Over the last few decades, automotive technology has advanced along with manufacturing and communication technologies to realise some of the most sophisticated and complex machines on the planet. Technology has also changed how people view, purchase, and use automobiles.
To capitalise on the opportunities these new technologies make possible, OEMs must understand how they are changing both markets and consumer experience and how businesses are evolving to meet customer needs.
Delivering Content and Messaging
First, let’s take a look at connectivity. Connectivity is the foundation for almost all experiences delivered by OEMs into their product ecosystems. OEMs are commoditising the ability to pair phones, utilise mapping applications, and search for route and other information, generating new revenue opportunities.
As connected devices, automobiles can provide customers with valuable information and serve as a medium for accessing services and offers in real time. These services include notifications around car maintenance needs, real-time traffic and routing suggestions, and on-demand recommendations for services along the route. According to a KPMG Automotive Study, while 57 percent of car buyers have concerns related to use of their data, 82 percent would be willing to exchange their data for benefits. This mindset is a clear call to action for OEMs to create real value for their consumers. What’s more, OEMs are able to measure those engagements to further tailor the customer experience based on the success of the messaging and offers.
Freeing Consumers to Browse
Autonomous vehicles are another emerging technology driving change in the automotive industry. Technology advances are just beginning to make these vehicles possible, especially within the confines of traffic laws and other hurdles associated with driverless cars becoming an accepted norm.
However, by 2030 the business opportunity for businesses involved in autonomous vehicles is expected to be around US$60 billion. That’s quite an expansion in a relatively short time and should be incentive enough for OEMs to explore autonomy.
What’s even more interesting is that this technology is changing how consumers think about vehicles and vehicle ownership. Whereas upward of 40 percent of consumers say they would not purchase a fully autonomous car for themselves, most of those surveyed would be willing to use autonomous vehicles as a transportation option in the future. Thus, it’s likely that autonomous technologies will soon power industries such as taxis and public transportation.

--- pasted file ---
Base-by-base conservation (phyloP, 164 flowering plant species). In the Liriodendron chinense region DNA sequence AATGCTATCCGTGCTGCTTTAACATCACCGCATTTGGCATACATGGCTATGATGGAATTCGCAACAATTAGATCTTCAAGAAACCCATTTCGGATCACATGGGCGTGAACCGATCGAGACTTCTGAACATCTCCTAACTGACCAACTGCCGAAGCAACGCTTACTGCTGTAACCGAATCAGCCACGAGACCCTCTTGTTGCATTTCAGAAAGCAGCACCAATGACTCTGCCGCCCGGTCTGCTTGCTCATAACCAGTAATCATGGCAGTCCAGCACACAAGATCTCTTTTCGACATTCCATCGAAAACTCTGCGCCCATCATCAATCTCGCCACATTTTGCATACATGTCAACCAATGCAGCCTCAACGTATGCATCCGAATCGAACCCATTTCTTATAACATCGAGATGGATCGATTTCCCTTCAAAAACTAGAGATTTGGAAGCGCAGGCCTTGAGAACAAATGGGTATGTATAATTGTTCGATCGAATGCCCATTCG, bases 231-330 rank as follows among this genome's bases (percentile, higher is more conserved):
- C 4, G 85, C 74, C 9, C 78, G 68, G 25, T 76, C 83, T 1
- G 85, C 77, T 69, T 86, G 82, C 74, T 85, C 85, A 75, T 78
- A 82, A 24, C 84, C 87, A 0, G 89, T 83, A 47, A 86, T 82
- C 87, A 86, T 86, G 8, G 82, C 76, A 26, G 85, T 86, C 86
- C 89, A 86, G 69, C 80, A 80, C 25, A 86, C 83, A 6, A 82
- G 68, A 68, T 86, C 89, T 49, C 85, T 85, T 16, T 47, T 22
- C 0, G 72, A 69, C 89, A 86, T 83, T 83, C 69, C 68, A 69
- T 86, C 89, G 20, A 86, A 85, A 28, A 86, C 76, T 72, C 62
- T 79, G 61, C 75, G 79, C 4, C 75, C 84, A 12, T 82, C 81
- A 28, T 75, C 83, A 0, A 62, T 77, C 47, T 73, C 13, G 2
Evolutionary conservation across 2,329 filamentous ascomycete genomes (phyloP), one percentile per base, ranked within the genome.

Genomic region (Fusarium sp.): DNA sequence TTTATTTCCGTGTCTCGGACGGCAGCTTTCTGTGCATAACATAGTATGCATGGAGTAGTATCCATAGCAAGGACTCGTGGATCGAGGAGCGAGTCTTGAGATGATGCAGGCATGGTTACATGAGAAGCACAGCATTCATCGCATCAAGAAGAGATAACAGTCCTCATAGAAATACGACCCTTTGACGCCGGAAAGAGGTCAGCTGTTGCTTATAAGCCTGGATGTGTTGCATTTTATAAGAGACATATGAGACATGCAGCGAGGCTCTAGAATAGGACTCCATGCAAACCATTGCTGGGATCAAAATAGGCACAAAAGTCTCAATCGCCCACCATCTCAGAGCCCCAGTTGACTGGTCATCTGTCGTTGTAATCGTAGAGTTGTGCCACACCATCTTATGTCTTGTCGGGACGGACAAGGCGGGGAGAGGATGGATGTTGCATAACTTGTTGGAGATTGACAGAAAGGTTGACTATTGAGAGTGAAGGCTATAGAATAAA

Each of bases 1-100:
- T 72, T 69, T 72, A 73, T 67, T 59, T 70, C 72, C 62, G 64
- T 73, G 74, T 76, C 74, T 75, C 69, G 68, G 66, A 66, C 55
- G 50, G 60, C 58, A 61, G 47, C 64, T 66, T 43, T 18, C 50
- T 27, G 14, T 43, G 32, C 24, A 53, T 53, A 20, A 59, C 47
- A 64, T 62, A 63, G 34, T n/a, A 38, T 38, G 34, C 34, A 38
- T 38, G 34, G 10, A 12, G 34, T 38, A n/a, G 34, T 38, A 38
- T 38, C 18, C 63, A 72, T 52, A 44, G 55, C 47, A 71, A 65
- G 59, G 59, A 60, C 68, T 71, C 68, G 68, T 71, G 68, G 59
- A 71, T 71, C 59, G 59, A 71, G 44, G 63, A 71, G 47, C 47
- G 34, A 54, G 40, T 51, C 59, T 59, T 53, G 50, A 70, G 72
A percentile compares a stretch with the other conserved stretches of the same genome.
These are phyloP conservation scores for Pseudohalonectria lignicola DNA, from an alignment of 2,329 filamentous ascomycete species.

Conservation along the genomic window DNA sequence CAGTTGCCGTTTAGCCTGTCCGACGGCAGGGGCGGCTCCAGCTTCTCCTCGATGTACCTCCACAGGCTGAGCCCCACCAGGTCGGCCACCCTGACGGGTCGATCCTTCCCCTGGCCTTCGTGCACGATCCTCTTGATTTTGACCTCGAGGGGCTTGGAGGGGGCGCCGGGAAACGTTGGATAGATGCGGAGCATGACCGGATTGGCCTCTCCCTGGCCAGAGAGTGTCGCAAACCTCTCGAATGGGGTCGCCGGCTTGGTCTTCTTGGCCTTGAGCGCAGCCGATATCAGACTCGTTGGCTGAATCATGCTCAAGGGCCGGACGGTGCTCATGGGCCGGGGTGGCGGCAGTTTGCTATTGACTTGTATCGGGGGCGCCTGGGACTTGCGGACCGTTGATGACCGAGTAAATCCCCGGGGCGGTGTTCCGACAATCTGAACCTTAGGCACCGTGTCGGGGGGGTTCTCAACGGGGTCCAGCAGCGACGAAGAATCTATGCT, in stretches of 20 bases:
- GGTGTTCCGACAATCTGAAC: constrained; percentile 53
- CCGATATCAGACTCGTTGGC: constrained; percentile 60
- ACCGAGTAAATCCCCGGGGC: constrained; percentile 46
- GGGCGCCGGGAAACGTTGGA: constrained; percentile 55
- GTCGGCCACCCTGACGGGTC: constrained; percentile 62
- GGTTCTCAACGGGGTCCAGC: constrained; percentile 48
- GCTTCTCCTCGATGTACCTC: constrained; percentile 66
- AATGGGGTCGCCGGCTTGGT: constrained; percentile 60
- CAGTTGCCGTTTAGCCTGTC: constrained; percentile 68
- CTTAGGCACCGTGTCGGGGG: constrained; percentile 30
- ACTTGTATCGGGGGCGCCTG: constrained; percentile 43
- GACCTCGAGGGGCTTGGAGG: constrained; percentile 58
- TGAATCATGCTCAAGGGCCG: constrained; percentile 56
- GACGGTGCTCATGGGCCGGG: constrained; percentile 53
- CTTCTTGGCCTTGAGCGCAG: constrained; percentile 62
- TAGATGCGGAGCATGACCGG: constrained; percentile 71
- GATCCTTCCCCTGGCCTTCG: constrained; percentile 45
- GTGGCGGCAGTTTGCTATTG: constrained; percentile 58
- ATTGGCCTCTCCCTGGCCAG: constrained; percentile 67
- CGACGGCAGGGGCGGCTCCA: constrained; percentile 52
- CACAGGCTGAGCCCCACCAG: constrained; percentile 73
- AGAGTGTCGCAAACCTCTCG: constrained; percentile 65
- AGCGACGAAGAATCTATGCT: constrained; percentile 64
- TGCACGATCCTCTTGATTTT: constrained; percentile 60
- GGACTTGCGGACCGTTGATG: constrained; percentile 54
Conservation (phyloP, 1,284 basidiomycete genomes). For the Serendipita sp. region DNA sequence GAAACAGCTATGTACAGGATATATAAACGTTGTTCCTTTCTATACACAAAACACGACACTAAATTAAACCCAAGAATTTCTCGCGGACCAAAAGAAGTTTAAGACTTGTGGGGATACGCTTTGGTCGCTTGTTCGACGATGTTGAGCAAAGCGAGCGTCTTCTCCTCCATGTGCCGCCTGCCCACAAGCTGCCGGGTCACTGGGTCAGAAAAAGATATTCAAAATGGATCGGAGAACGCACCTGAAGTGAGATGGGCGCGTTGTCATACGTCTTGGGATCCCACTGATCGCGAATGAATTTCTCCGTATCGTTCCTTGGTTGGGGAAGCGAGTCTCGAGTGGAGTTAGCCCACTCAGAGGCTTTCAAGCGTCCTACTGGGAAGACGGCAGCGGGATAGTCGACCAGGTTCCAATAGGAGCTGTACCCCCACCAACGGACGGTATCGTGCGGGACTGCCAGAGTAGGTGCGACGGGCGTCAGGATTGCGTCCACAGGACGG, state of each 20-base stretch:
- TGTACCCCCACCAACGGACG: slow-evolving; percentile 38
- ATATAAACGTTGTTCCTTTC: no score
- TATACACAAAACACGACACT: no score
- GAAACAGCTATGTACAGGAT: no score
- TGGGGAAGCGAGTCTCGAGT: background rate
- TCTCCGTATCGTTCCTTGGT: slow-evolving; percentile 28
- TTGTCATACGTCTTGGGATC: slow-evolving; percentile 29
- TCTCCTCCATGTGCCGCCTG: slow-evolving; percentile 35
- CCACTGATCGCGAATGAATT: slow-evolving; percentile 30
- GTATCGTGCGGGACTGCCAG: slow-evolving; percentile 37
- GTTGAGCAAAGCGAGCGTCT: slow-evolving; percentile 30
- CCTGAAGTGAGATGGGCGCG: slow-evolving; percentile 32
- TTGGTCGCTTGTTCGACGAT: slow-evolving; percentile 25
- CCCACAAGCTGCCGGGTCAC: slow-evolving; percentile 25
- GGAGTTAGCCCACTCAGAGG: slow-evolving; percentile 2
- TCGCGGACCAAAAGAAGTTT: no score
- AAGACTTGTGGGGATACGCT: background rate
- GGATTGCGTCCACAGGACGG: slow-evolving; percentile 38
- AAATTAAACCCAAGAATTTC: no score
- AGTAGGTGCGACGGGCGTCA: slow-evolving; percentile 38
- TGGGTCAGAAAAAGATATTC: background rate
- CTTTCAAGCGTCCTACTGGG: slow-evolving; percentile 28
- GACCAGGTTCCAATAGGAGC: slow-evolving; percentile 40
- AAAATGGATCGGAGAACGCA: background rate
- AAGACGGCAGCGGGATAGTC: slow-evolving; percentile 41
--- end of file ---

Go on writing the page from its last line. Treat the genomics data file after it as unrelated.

What’s great for OEMs is that while autonomous cars take care of the driving, customers will have plenty of time and freedom to browse services or other product collateral that are delivered to them in transit. Yet, consumers are unlikely to engage with this messaging unless OEMs use the data they collect to gain insights into their customers’ desires and needs and exploit automobile connectivity to deliver customised content, services, and enhanced experiences to entertain and educate users. Only if OEMs deliver real value to customers will they be able to occupy this role with them. From there, they can build comprehensive new revenue streams beyond simple car sales and service fees.
Creating New Service Needs
Propulsion is a third technological area moving the automotive industry forward. Whereas today’s combustion engines are set to dominate the industry for the coming decades, new propulsion technologies will continue to gain influence as they become cheaper and more efficient than combustion.
Over time, markets will see large shifts in this regard. For example, automotive forecasts show that Tesla will gain higher market capitalisation than both Ford and General Motors, even though it produces only a fraction of the cars these larger players do. This is due to the company’s commitment to leveraging new technologies to power both its cars and its customer experiences, as shown by the Group XP Experience Report.
The increase in the number of cars using propulsion engines will drive new demands from users that will evolve into new business models and revenue streams. For example, if I want to drive my Tesla from Munich to Hamburg, the battery load will not be enough to drive in one leg. The car will need to know this beforehand (by way of technology built in at the OEM), and can identify car-charging stations along the route or even suggest restaurants, cinemas, or other entertainment activities for me to do along the route or while the car is charging.
OEMs will be able to create and capitalise on a completely new ecosystem focused on these customer engagements. Look for more in my next blog on what new businesses are breaking into the markets and how they are changing the way people buy their cars.